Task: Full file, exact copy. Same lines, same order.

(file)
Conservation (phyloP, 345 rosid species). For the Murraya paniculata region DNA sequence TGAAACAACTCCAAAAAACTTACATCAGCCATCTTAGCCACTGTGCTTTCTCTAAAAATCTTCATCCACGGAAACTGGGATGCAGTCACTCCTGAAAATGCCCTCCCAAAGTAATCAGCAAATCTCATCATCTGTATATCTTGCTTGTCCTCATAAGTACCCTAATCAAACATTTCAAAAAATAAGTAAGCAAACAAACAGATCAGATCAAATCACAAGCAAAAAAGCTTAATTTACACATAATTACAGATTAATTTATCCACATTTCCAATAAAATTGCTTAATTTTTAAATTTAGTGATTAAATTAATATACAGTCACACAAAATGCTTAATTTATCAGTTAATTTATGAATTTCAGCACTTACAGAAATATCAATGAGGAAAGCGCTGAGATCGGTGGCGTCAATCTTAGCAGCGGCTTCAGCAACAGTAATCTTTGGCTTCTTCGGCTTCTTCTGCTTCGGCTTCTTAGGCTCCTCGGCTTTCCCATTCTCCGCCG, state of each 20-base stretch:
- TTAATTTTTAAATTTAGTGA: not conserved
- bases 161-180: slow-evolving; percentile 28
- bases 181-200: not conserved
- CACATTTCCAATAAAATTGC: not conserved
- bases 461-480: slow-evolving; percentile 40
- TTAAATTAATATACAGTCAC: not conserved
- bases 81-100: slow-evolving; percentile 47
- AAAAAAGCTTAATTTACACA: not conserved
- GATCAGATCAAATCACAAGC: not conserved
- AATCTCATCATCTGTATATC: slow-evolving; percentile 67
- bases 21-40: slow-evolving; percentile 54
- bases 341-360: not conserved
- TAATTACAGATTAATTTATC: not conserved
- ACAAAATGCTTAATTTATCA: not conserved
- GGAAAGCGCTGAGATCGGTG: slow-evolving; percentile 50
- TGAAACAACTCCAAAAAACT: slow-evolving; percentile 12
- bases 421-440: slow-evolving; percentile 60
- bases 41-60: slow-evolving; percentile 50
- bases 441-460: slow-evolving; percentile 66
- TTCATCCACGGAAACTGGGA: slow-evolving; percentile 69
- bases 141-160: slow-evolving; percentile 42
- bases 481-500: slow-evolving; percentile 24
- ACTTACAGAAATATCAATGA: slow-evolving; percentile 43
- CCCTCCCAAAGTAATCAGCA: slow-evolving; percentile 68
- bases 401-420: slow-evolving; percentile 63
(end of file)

Conservation (phyloP, 345 rosid species). For the Murraya paniculata region DNA sequence TGAAACAACTCCAAAAAACTTACATCAGCCATCTTAGCCACTGTGCTTTCTCTAAAAATCTTCATCCACGGAAACTGGGATGCAGTCACTCCTGAAAATGCCCTCCCAAAGTAATCAGCAAATCTCATCATCTGTATATCTTGCTTGTCCTCATAAGTACCCTAATCAAACATTTCAAAAAATAAGTAAGCAAACAAACAGATCAGATCAAATCACAAGCAAAAAAGCTTAATTTACACATAATTACAGATTAATTTATCCACATTTCCAATAAAATTGCTTAATTTTTAAATTTAGTGATTAAATTAATATACAGTCACACAAAATGCTTAATTTATCAGTTAATTTATGAATTTCAGCACTTACAGAAATATCAATGAGGAAAGCGCTGAGATCGGTGGCGTCAATCTTAGCAGCGGCTTCAGCAACAGTAATCTTTGGCTTCTTCGGCTTCTTCTGCTTCGGCTTCTTAGGCTCCTCGGCTTTCCCATTCTCCGCCG, state of each 20-base stretch:
- TTAATTTTTAAATTTAGTGA: not conserved
- bases 161-180: slow-evolving; percentile 28
- bases 181-200: not conserved
- CACATTTCCAATAAAATTGC: not conserved
- bases 461-480: slow-evolving; percentile 40
- TTAAATTAATATACAGTCAC: not conserved
- bases 81-100: slow-evolving; percentile 47
- AAAAAAGCTTAATTTACACA: not conserved
- GATCAGATCAAATCACAAGC: not conserved
- AATCTCATCATCTGTATATC: slow-evolving; percentile 67
- bases 21-40: slow-evolving; percentile 54
- bases 341-360: not conserved
- TAATTACAGATTAATTTATC: not conserved
- ACAAAATGCTTAATTTATCA: not conserved
- GGAAAGCGCTGAGATCGGTG: slow-evolving; percentile 50
- TGAAACAACTCCAAAAAACT: slow-evolving; percentile 12
- bases 421-440: slow-evolving; percentile 60
- bases 41-60: slow-evolving; percentile 50
- bases 441-460: slow-evolving; percentile 66
- TTCATCCACGGAAACTGGGA: slow-evolving; percentile 69
- bases 141-160: slow-evolving; percentile 42
- bases 481-500: slow-evolving; percentile 24
- ACTTACAGAAATATCAATGA: slow-evolving; percentile 43
- CCCTCCCAAAGTAATCAGCA: slow-evolving; percentile 68
- bases 401-420: slow-evolving; percentile 63